How to Use Mulch to Control Water Runoff
Mulch is a great landscaping tool for many reasons. It comes in a variety of colors to match any garden theme, and fresh mulch gives you a sweet, outdoorsy aroma. More importantly, mulch helps prevent erosion.
Mulch protects your soil from the impact of wind and rain. It also helps retain moisture, so the ground doesn’t dry out as quickly, which keeps your plants hydrated. On the contrary, mulch can also help reduce the retention of too much water, causing additional problems in your landscape.
Mulch Weight for Erosion Control
If your yard gets a lot of shade and is relatively flat, your soil doesn’t need as much protection as if it were exposed to more elements. In cases like this, you can use something lightweight to improve the aesthetics of your landscape.
When your yard is on a steep slope, is in a wind tunnel, or is exposed to the sun and the rain without cover, you need something heavy duty. You have to completely cover your soil to protect it and provide adequate erosion control for your plants.
Using Mulch to Prevent Ponding
Ponding occurs in your yard when you have areas with improper slopes or very dense soil. Water can’t drain and ends up creating mud or standing water. Landscape professionals can install drains to correct the problem, or you can fix it yourself with mulch and a little bit of effort.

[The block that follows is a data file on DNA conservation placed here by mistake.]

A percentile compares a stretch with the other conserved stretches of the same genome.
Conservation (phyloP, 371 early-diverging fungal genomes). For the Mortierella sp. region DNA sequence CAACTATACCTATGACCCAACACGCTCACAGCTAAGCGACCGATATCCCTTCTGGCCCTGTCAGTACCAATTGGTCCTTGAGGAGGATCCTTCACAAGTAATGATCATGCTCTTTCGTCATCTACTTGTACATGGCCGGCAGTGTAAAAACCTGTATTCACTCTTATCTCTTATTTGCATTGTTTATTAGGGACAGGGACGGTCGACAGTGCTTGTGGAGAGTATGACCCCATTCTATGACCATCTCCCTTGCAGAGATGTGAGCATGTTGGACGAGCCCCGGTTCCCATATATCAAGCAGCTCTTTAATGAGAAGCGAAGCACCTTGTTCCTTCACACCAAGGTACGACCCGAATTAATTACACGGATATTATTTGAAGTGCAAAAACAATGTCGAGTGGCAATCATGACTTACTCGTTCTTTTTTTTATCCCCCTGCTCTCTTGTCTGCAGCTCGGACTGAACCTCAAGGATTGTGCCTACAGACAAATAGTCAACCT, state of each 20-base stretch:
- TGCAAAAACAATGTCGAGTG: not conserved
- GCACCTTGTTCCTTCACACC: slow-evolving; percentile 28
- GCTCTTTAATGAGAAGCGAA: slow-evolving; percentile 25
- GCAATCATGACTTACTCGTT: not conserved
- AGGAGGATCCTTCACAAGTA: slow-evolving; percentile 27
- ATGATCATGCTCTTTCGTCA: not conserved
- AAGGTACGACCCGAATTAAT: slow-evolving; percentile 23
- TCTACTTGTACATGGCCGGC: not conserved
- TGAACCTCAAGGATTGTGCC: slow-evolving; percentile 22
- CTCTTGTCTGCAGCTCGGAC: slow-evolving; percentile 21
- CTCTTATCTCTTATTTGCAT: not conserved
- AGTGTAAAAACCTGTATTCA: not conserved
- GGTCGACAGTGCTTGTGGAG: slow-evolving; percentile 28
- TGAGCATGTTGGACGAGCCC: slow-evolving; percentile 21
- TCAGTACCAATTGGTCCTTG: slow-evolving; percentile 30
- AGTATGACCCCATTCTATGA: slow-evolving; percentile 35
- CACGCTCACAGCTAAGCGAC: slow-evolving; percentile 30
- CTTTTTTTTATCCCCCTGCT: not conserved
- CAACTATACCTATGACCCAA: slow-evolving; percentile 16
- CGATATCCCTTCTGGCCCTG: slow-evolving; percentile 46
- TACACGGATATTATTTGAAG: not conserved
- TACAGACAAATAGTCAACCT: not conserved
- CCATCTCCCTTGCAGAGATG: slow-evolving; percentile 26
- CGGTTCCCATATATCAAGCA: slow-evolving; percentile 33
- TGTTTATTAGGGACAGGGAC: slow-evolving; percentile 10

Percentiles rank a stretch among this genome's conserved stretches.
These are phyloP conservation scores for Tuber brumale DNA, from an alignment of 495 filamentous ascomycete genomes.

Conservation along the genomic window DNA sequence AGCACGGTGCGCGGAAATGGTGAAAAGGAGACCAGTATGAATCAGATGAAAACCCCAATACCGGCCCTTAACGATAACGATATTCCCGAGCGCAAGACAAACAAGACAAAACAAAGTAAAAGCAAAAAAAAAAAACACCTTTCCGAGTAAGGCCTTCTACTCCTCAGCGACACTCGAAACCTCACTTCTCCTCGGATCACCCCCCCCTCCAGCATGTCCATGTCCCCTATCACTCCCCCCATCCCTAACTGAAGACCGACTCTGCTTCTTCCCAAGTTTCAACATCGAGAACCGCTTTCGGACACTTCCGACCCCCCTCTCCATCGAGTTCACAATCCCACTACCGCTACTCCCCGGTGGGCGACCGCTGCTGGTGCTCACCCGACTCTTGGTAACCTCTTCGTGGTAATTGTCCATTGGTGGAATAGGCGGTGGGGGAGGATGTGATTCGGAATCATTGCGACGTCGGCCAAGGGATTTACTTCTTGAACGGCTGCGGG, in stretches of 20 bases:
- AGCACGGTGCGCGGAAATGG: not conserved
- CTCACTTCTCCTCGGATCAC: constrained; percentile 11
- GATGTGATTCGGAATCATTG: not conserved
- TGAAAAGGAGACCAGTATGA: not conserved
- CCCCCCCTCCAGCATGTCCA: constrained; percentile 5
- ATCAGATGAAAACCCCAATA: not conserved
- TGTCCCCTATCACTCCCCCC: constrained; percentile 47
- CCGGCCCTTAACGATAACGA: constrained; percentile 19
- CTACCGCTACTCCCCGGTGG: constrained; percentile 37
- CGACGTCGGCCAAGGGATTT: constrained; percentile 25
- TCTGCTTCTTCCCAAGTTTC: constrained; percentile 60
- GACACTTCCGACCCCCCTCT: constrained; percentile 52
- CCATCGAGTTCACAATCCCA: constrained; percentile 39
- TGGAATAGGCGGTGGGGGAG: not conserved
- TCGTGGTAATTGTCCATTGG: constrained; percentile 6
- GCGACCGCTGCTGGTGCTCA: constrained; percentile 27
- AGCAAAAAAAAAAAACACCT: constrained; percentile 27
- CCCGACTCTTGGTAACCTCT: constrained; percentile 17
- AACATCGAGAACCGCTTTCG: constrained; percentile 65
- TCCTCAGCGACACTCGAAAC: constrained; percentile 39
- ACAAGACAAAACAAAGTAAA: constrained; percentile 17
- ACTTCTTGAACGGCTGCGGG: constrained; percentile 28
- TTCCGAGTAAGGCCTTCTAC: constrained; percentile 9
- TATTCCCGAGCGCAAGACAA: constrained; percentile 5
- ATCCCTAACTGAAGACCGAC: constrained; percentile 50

Applying mulch to the area that ponds is an immediate fix to allow water to runoff, but it doesn’t fix the underlying problem. To start, dig a trench in the direction the water should run off, and then fill it with gravel or another type of inorganic mulch that promotes drainage.
Overlay this new trench with the mulch that matches the rest of your landscaping, raking it, so it slopes away from your house. This adds volume to the low, wet area and directs runoff away from your house. This ensures that your landscape remains fruitful, your house doesn’t have water damage, and you don’t have to deal with recurring water problems.
Loose mulch is only useful when it’s applied evenly to the exposed soil on flat ground. If you have a sloped yard, you need to use a border system like stones to keep the mulch in place. Layer your mulch approximately one inch thick.
On slopes that decrease one foot vertically or less for every two feet of horizontal distance, a mulch thickness of two inches is best. However, if your slope is more dramatic, use layers up to four inches deep to prevent avalanches of mulch in your yard.
Mulch is a useful tool to prevent erosion, maintain soil temperature, protect your soil from the elements, and retain moisture. You can use mulch to prevent or encourage water runoff in your landscape. It keeps your plants healthy and makes your landscape visually appealing.
In conjunction with mulch, you can use a sprinkler or irrigation system to water your landscape and give your plants what they need. If your sprinkler is in need of repair, look no further than sprinkler rotor nozzles or backflow prevention parts to update your lawn’s efficiency.